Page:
Do not let the name deceive you, but the Choco Forest is as wonderful if not as sweet as the name itself. Found in Choco, Colombia, it is considered as one of the natural wonders of the world. The forest boast of diverse plant and animal life. And it is for no reason. It is considered by many experts as the richest lowland when it comes to flora and fauna. This is not the only remarkable thing about the Choco Forest. It also serves as shelters for indigenous people in the region. Lately it has been under watchful eyes because of the threat of destruction.
The sodden forests of Chocó-Darién, as it is locally known, is found in the eastern coasts of Panama, particularly in the provinces of Darién and Kuna-Yala, to the entire Pacific coast of Colombia, more specifically in the areas of Chocó, Cauca, Valle del Cauca, and Nariño. The annual average temperature of the area is 23.6 degrees Celcius. Becaue of its geographical location, the Choco Forest receives a vast amount of precipitation each year, with short dry seasons between the months of January to march.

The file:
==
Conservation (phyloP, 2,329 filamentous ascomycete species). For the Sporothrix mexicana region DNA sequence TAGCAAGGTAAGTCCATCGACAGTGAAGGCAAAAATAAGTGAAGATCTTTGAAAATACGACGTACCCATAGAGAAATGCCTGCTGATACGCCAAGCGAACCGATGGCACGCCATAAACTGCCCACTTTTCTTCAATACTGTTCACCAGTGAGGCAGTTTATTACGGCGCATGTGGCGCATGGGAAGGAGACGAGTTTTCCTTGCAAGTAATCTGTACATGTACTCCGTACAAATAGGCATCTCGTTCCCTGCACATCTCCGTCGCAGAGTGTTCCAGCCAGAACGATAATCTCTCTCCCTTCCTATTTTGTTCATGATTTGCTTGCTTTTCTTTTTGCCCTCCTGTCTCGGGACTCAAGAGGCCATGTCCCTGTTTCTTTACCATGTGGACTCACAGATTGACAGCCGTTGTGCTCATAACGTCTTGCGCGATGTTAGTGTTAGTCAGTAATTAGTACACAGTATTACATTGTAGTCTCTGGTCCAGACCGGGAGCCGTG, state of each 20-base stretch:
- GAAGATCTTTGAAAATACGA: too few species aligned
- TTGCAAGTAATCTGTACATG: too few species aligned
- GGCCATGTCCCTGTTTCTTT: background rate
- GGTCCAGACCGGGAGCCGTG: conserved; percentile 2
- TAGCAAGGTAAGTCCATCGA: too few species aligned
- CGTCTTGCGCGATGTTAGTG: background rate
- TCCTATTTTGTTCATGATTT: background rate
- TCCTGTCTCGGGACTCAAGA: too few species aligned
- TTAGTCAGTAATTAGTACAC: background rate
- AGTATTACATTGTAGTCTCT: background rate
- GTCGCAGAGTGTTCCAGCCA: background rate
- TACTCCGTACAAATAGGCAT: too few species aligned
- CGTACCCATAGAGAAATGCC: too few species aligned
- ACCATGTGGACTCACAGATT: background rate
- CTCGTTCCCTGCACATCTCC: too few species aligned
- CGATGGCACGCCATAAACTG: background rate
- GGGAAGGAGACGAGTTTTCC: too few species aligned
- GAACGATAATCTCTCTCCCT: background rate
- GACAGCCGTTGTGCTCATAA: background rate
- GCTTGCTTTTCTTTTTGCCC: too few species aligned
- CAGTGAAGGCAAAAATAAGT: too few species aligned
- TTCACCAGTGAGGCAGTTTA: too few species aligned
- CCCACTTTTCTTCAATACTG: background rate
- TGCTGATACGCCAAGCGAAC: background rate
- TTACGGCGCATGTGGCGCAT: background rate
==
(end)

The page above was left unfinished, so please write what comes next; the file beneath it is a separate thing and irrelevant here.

The Choco Forest is divided into five distinctive sections. The northern coast, where the hill country areas of Darién and Urabá are found; the Coastal Zone facing the Pacific; the central strip, which encompasses the northern wet and central forests and the the San Juan River; the next area is found to be in the hills of Carmen del Atrato and the San José del Palmar; lastly in the jungles along the Pacific slope.